DCHS battered by challenges

At 7 p.m. March 26, there will be a Dickinson County Commission meeting where the public will have the opportunity to comment on the proposed sale of our local hospital to Bellin Health.

As a member of the DCHS Board of Trustees for more than eight years, I have become altogether aware of all the challenges our rural hospital has faced. The challenges have been many, yet nothing compared to the difficulties we’ve faced in 2017. Hospital revenues decreased by more than $10 million dollars due to decreases in utilization and loss of eligibility requirements for various reimbursement programs, as compared to the previous year.

That loss of revenue was made significantly worse due to an increase in uncompensated care and a patient care mix that offered poor levels of reimbursement from Medicare, Medicaid and Blue Cross Blue Shield.

The public meeting March 26 is a critical step in the process. It is where transparency and legal procedures will be exercised at the county board level. Every citizen is able to be party to that process.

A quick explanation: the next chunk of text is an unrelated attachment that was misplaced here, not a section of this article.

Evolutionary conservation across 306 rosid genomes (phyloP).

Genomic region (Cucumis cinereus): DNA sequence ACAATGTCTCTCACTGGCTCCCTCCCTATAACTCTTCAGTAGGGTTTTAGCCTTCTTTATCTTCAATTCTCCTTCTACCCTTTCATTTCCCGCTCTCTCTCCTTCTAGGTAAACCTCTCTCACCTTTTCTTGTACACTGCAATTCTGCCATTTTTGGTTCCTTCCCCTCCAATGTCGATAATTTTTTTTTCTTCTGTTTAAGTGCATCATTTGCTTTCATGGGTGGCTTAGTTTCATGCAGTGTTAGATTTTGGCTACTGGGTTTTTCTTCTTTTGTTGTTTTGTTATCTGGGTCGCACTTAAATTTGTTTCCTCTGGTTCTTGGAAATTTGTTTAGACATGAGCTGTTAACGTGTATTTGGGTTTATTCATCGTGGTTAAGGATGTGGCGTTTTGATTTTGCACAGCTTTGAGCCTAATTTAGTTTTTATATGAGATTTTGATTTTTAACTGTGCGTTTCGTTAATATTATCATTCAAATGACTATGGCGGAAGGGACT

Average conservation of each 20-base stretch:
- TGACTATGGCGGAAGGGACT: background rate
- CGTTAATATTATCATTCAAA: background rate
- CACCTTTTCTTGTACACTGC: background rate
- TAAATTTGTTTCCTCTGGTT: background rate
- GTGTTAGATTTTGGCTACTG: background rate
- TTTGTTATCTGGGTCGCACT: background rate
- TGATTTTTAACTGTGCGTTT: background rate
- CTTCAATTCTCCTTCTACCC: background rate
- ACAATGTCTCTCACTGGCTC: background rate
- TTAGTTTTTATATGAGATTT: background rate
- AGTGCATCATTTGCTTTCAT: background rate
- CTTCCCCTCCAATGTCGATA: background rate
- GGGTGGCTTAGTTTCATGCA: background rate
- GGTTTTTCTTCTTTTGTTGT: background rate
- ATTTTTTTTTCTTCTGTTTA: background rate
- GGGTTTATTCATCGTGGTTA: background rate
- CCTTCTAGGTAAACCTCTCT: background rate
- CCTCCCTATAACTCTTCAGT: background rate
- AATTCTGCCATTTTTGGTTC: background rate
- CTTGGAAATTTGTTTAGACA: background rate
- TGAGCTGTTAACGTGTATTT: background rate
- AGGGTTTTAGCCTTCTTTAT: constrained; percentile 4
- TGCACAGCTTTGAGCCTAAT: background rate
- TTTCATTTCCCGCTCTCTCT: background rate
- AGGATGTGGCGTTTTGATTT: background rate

The transparency issue is one that often causes concerns for those who can’t attend hospital board meetings. The community has entrusted nine trustees to act in their best interest. All meetings are open to the public and meeting minutes are available for scrutiny.

As a practical matter, the most important document with regards to “transparency” is the monthly financial report and annual audit reports. Those reports are where the truth is laid bare on the day-to-day challenges that face our rural hospital.

Again, those reports are available for anyone to view and provide the clearest and most transparent picture of why it is necessary for our community to support the proposed sale to Bellin Health.

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